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July 13, 2012 @ 7:00 pm - 8:00 pm
“Tangerine Dream – The world’s leading synth band!”
New York Times
Tangerine Dream, this seven time Grammy nominated European band, is a singular phenomenon. As an instrumental band using just high-end modern technology, simultaneously surrounded by a strong rock «n« roll identity, they will hardly fit into any given musical pigeonhole. Many have tried to copy what‘s became known after years as «The Tangerine Dream Sound« – so far absolutely unsuccessfully.
They always had their little secrets; how all the musical layers were structured and finally glued together to an undescribable musical experience and how they‘ve managed to always be ahead of any fashionable movement. Tangerine Dream has never produced anything calculated to make the masses jump off their chairs and start screaming Top 40 tunes. Nevertheless, many of the 107 (and counting!) CD Studio, Live and Soundtrack releases by the band, have their own driving hypnotic pieces and it is nearly impossible to escape from the race of fast driving bass notes.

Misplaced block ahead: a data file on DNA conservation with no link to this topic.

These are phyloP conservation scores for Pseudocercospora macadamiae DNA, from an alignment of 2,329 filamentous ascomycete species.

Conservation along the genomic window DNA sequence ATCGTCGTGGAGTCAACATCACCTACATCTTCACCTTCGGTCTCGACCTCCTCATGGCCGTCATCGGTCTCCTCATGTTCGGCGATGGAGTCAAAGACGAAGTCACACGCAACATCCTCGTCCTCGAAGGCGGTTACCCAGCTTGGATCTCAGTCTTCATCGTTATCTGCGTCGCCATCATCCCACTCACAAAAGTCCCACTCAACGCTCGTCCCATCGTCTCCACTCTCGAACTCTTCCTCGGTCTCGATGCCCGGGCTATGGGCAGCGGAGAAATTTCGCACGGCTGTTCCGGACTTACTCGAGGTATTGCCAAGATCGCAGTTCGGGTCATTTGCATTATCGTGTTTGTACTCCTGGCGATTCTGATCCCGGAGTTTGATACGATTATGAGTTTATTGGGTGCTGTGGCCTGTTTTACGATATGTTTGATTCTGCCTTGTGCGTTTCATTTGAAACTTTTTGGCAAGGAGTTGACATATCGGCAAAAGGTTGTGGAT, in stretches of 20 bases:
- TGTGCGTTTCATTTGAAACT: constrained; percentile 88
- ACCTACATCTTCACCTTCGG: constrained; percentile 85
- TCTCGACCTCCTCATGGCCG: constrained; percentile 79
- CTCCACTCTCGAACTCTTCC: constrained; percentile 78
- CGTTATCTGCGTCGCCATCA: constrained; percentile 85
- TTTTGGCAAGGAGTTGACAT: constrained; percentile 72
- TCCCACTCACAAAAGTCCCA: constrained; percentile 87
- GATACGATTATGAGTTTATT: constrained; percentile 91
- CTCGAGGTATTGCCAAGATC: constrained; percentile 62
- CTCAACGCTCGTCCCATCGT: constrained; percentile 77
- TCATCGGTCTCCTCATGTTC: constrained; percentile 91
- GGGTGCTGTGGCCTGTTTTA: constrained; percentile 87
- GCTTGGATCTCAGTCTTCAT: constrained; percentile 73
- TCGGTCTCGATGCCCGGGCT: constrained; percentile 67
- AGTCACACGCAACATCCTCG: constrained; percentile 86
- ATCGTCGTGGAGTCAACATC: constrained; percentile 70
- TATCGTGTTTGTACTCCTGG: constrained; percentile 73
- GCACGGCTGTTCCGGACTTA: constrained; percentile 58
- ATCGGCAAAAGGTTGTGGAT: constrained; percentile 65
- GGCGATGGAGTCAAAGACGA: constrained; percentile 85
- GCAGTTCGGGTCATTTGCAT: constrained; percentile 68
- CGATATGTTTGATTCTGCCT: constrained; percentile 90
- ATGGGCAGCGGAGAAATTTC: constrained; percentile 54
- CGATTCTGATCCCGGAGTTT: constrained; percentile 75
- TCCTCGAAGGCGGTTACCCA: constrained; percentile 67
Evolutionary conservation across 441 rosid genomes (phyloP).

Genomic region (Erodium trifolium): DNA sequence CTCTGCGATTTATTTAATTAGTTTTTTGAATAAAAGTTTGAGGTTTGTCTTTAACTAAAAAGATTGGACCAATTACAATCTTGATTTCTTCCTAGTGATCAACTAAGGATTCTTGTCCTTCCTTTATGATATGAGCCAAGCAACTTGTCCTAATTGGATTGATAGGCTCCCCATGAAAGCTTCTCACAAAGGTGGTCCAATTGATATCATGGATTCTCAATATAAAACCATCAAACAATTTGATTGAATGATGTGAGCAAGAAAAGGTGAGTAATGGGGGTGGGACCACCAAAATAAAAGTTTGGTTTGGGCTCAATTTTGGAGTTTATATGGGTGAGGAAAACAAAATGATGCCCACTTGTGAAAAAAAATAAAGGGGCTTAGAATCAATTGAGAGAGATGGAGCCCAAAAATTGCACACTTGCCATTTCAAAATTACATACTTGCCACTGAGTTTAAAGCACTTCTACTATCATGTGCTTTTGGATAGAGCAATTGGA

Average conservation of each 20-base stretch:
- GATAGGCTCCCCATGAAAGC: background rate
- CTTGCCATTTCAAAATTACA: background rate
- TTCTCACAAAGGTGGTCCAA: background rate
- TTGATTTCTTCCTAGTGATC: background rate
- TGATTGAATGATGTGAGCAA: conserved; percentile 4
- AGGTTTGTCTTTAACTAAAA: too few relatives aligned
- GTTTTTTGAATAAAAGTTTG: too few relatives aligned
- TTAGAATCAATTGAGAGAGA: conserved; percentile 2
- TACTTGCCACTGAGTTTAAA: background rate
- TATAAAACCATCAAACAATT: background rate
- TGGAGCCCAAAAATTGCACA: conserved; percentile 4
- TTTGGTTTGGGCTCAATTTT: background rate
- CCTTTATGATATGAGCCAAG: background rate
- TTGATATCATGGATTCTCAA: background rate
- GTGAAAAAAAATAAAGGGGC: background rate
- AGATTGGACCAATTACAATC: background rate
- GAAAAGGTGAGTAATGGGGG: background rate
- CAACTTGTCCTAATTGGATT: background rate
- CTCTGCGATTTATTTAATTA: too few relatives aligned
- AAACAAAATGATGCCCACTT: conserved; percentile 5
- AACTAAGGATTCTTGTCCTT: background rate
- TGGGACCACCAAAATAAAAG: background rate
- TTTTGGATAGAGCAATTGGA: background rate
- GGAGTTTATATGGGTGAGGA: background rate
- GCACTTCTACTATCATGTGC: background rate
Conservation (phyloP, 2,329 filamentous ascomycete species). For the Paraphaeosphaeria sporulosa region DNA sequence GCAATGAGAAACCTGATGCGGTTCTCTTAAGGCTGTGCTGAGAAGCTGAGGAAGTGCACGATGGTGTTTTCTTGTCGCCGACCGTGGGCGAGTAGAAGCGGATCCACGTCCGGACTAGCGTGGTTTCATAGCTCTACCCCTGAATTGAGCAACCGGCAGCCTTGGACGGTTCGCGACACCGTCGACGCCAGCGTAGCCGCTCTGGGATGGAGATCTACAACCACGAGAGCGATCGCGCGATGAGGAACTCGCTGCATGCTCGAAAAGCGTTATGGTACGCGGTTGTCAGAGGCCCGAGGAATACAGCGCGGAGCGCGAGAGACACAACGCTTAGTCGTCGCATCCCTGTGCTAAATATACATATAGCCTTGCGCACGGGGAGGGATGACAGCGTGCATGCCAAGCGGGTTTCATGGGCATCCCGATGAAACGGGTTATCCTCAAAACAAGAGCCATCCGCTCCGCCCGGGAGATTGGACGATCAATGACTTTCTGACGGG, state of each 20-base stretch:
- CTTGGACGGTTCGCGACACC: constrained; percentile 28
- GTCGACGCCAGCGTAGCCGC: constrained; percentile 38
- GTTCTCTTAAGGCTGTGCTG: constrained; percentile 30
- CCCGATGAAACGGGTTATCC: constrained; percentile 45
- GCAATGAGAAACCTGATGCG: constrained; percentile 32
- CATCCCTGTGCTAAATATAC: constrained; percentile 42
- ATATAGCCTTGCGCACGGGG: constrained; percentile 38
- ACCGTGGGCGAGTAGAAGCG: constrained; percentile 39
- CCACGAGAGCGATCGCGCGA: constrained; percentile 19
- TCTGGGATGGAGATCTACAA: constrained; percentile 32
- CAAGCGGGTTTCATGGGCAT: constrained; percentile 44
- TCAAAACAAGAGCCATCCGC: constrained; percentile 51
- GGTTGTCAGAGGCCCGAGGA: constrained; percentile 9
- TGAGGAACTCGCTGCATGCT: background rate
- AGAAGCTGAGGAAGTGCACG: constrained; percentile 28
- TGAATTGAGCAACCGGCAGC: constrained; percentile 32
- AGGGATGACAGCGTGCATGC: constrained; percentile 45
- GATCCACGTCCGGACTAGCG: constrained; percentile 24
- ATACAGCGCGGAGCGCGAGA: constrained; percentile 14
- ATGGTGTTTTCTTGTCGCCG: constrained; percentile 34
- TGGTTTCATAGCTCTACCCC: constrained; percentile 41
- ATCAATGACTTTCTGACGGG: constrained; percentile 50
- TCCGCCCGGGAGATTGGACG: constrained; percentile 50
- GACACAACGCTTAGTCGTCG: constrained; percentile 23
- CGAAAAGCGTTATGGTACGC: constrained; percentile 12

Tangerine Dream has continually striven to intertwine music into feeling on a personal level as opposed to having an audience of mere observers, watching and listening.
Recognizing the here today, gone tomorrow adage of the entertainment industry, TD has survived all the stormy and cloudy days within the international showbiz. It is maybe their great hunger for the unexplainable and unexpected in music, the adventurous journey upon which they‘ve taken themselves and their audiences.
TD music is something not everybody will jump on immediately – but chances are, if you really know them, you love them. When Edgar Froese founded Tangerine Dream back in autumn 1967 – a period when most of the musical world had just gotten its big wake up call from various places around the globe – he already had had visions to discover new sounds and musical techniques. After more than 30 years, through dozens of people joining and leaving the band, Edgar is still provocative and challenging in his uniquely philosophical musical universe. As a man of few words but a wry sense of humor, he has shown that music often can reach places far beyond those found by the descriptions of words.